So what would prompt the bars on the windows to this building, when no other structure in the town appears as fortified?  A closer look should clarify.

Yes, it’s a bank.  Given the nature of this tenant, it almost goes without saying that the facility would need a greater degree of protection, given the likelihood that the building harbors considerable amounts of currency inside.  And yes, I’m aware that the typical modern bank has an off-site repository for all that excess money.  But would a bank named after in a town of this size be a national chain?  Of course not—the National Bank of Malvern only has two locations, and this is one of them…the main one.  The owners of this tiny bank have a lot more riding at this location.

And, thus, we witness all those bars on the windows.

What really takes me by surprise, though, is the consistency of this theft deterrent—at least on the first floor, it’s everywhere.

So, how to explain all these extra precautions?  We don’t see these in most banks.  The reality, of course, is that buildings comparable to the National Bank of Malvern—almost definitely a century-old structure or more—don’t have a row of windows on one side (almost like a sun room), or basement window wells, or that prominent mansard roof.  In fact, they often have no windows, or if they do, the fenestration is such that it’s nigh impossible for a person to break in.  Think of the iconic symbol of an old bank building: classical revival architecture, thick limestone walls.  The material and physicality intends to imply permanence (timelessness) and security (impenetrability).  It was a smart enough typology that many banks continue to inhabit these old limestone buildings to this day, and if the bank failed, the building is usually too sturdy and distinctive to face the wrecking ball.  A developer is happy to snatch them up and repurpose them, perhaps for something as banal as a McDonald’s.  Or even stripping away the old classical facade for hip new housing.

But that’s obviously not the case with the National Bank of Malvern.  It’s hard to imagine that the structure’s original intended use had anything to do with banking.  It might have even been a private residence, but that window-saturated “sun room” was an add-on.  On the other side, away from the street, witness two other late-stage modifications: a shelter for the ATM and a drive-through banking window.

National Bank of Malvern

They’re reasonably subtle and might pass muster among the less discriminating historic preservationist community.  But it’s hard to imagine the preservationists getting too excited about all those bars on the windows.  Or the rest of Malvern, for that matter.  A visitor steps into the town, sees this structure at a prominent intersection, and thinks—even if unconsciously—that Malvern has a high crime rate.

As is usual in these cases, the bars at the National Bank of Malvern emerged through a series of compromises.  I suspect the narrative went something like this: a small, long-established community bank purchased the property when it was no longer viable as a private residence.  It made a good office building, and it would take little extra work to transform it.  But the bank had the money to buy it, and this particular bank is a staple of the community.  Banks need a greater degree of security, and they need those modern amenities: the drive-through window, the semi-exterior ATM.  It’s not that a contemporary bank design can’t feature windows—they often do—but they have to deploy glass of a certain thickness, apertures of certain dimension or height from the ground, and electronic surveillance to ensure extra security.  Needless to say, a late 19th century structure with a mansard roof isn’t going to fit 21st century standards for security, but punching out those old windows to comply with modern standards will almost certainly compromise the historic integrity.  The result?  Bars that serve the same purpose of deterrence that they would in a high-crime neighborhood in Philly.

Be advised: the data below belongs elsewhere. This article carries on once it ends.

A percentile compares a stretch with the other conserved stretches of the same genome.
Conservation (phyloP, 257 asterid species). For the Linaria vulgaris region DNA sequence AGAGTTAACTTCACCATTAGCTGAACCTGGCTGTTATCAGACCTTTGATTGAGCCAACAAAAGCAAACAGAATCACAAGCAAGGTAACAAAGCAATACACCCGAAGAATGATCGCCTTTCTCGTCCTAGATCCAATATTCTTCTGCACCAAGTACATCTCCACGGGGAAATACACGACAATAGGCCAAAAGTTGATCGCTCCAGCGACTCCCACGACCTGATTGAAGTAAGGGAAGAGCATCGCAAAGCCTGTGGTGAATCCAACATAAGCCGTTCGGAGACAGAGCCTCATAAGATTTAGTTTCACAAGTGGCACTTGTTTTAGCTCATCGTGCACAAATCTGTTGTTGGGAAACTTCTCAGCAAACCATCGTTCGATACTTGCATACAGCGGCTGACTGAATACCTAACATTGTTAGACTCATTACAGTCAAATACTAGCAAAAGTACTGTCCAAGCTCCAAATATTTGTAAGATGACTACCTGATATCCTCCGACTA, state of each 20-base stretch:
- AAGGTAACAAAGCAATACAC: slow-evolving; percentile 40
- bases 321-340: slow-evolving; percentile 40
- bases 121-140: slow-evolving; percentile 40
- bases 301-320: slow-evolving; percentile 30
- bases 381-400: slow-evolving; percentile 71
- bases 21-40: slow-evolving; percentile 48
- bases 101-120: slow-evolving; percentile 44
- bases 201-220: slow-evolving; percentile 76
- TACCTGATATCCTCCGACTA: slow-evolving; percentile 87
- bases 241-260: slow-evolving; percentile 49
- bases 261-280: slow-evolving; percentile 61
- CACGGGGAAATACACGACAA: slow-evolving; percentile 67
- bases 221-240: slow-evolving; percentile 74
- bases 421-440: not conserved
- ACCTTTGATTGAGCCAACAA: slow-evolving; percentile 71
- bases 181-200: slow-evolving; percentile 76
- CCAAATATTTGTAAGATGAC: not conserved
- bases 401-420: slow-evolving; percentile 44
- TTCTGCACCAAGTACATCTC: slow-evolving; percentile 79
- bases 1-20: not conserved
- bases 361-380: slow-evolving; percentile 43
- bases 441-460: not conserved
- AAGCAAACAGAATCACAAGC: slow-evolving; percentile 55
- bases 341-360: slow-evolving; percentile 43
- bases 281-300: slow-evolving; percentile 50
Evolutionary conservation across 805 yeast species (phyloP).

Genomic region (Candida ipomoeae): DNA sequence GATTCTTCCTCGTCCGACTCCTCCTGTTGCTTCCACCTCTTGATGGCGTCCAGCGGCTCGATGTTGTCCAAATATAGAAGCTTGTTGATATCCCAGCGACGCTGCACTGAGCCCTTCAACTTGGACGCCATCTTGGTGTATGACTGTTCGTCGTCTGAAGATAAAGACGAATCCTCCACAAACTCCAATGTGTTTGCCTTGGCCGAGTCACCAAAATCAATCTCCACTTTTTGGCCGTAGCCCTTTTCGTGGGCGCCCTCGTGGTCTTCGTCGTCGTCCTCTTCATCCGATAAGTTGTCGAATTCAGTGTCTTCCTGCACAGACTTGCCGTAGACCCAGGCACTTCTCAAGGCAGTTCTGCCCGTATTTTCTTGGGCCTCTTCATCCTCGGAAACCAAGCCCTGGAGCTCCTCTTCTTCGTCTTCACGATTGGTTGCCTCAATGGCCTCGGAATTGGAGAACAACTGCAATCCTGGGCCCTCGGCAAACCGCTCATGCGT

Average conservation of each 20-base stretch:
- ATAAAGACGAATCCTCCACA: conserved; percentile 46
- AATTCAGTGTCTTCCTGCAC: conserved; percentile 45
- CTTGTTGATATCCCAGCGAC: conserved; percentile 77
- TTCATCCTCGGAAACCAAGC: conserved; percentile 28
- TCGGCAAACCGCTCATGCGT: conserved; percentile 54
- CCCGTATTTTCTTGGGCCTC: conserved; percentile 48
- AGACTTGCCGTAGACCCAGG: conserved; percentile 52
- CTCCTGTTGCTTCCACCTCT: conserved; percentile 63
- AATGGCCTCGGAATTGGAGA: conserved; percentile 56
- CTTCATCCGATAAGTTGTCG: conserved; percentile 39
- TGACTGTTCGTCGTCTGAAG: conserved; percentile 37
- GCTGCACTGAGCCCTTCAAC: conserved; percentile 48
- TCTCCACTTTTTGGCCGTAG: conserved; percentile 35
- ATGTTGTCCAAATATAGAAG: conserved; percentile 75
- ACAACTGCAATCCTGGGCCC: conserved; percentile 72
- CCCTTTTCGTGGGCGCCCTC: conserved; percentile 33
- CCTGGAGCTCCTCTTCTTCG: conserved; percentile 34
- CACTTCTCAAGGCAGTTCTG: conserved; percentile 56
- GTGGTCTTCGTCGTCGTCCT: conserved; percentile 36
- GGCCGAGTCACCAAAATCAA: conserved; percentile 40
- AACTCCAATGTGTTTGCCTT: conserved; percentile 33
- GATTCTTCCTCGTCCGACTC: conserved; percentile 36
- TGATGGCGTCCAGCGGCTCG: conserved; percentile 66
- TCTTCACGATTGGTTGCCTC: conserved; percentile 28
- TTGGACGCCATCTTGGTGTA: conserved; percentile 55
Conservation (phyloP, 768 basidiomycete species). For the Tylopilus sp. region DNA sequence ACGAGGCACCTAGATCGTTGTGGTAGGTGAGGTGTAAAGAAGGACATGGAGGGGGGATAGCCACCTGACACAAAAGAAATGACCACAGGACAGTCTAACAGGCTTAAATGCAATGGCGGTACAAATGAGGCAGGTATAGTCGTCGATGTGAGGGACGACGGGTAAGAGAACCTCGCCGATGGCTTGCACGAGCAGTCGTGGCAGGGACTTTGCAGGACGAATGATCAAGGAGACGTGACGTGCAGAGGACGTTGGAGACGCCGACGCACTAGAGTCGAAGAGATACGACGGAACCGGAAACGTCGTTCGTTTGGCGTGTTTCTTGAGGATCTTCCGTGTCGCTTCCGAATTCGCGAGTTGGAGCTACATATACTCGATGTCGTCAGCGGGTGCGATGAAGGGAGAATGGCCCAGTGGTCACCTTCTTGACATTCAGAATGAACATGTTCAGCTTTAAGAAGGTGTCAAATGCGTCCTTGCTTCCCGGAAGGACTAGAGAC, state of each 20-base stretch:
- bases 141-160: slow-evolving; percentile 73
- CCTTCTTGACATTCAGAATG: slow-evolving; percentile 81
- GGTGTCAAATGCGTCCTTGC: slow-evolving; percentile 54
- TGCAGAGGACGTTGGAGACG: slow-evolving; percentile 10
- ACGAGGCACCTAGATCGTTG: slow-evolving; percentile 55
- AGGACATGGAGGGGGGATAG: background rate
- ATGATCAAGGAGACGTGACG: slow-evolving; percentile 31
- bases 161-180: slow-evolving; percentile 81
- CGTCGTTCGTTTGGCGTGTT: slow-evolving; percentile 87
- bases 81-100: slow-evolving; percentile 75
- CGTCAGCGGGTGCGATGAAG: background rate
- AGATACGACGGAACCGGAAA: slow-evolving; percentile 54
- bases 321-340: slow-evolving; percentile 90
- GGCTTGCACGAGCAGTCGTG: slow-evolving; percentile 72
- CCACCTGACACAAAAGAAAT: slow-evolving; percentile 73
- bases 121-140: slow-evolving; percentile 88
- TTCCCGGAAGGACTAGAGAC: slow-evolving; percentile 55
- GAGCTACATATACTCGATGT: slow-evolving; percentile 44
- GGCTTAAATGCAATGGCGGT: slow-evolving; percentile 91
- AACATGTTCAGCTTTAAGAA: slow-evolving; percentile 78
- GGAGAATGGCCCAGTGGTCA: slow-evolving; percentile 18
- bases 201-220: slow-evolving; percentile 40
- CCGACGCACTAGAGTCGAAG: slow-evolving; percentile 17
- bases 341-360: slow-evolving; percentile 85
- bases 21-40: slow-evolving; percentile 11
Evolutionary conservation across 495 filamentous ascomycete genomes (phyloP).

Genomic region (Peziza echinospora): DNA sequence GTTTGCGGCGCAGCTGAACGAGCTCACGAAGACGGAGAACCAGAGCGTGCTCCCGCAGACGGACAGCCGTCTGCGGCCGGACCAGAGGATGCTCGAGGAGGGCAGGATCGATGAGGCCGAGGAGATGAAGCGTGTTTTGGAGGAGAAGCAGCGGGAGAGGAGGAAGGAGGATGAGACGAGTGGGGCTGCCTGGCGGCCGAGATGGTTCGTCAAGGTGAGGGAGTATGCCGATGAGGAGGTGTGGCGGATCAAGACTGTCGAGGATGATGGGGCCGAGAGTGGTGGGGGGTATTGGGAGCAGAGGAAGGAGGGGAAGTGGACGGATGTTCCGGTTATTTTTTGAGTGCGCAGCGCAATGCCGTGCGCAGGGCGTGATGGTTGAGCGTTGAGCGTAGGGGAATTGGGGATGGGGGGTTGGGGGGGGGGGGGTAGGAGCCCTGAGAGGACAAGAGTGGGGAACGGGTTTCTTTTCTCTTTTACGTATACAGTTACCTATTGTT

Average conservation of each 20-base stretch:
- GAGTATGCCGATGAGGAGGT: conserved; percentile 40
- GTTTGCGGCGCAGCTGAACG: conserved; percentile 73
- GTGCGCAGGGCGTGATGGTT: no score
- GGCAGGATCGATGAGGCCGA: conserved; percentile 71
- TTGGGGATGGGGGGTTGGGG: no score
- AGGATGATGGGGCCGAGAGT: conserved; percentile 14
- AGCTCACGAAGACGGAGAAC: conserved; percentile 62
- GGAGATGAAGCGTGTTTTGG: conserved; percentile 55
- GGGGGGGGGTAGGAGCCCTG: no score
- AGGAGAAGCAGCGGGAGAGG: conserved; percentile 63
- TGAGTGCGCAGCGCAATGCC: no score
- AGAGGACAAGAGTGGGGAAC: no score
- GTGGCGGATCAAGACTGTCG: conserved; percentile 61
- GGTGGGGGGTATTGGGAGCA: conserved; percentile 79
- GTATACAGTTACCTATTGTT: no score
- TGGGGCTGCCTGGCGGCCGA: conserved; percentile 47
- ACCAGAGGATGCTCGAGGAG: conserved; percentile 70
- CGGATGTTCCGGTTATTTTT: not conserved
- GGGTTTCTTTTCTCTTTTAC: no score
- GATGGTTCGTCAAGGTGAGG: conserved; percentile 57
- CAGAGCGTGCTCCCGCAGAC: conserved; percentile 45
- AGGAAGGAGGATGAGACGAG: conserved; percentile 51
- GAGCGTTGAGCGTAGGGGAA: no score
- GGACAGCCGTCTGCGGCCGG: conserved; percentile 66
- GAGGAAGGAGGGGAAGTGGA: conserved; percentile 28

I’ll concede that this narrative could be way off-base.  In fact, this is a case where some last-minute deep-dive research suggests that I’m completely wrong.  According to the cited article from The Hunt Magazine, this family-run bank built this three-story Victorian structure in 1887, in its third year of operation.  The domiciliary fenestration helps make the structure warmer and more inviting—a deliberate gesture because the upper two levels became leased apartments the generate revenue in case the bank failed.  Even a safe little town like Malvern still faces threats of larceny that evolve in tandem with crime prevention strategies.  The other modifications took place incrementally so the business could evolve with the times, perhaps some of the modifications preceding the era of preservation activism (which didn’t take off until the late 1960s).  The window bars arrived at a certain point long ago.  The owners of the National Bank of Malvern likely faced minimal objection, because it’s their property, it always has been, the locals know them, and the businesses is older than the borough itself.  Thus, we have an unconventional structure housing a common main street use, featuring the necessary security precautions installed as an afterthought.  From what I can tell, no other property in Malvern needs such deterrents; here’s the view across the street from the bank.